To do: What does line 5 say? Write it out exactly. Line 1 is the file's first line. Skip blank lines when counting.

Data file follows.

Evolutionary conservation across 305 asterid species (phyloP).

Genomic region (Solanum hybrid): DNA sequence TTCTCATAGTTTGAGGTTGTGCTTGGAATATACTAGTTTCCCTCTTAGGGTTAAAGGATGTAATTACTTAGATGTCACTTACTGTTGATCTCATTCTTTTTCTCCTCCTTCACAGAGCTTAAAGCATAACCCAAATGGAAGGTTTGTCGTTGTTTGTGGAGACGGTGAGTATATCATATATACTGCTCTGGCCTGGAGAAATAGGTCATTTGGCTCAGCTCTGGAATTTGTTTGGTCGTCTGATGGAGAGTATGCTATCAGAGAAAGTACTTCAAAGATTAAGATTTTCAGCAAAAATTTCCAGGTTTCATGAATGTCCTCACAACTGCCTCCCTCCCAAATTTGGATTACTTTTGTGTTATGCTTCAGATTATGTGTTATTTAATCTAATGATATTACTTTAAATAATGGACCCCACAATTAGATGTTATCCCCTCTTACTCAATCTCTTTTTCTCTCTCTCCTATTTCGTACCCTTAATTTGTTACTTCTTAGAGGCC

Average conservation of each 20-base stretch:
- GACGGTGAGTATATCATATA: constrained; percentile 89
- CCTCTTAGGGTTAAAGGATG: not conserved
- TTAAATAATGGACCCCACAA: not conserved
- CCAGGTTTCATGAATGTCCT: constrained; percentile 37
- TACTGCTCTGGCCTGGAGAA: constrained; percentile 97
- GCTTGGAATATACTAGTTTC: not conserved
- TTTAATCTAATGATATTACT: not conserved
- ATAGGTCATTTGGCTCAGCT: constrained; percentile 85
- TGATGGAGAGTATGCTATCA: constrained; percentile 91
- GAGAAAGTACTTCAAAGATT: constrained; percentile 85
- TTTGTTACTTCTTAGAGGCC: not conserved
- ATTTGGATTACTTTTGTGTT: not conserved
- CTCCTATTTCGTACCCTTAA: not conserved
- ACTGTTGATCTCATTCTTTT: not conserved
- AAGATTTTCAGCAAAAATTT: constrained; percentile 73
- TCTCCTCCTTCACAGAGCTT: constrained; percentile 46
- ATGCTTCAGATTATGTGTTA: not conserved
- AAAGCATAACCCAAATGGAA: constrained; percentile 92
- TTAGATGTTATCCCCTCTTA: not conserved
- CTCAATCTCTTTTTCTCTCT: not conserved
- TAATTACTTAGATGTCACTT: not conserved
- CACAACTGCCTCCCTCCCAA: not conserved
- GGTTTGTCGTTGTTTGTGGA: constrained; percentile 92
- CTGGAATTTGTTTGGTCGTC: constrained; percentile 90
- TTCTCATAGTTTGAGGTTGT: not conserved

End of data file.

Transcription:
- CCTCTTAGGGTTAAAGGATG: not conserved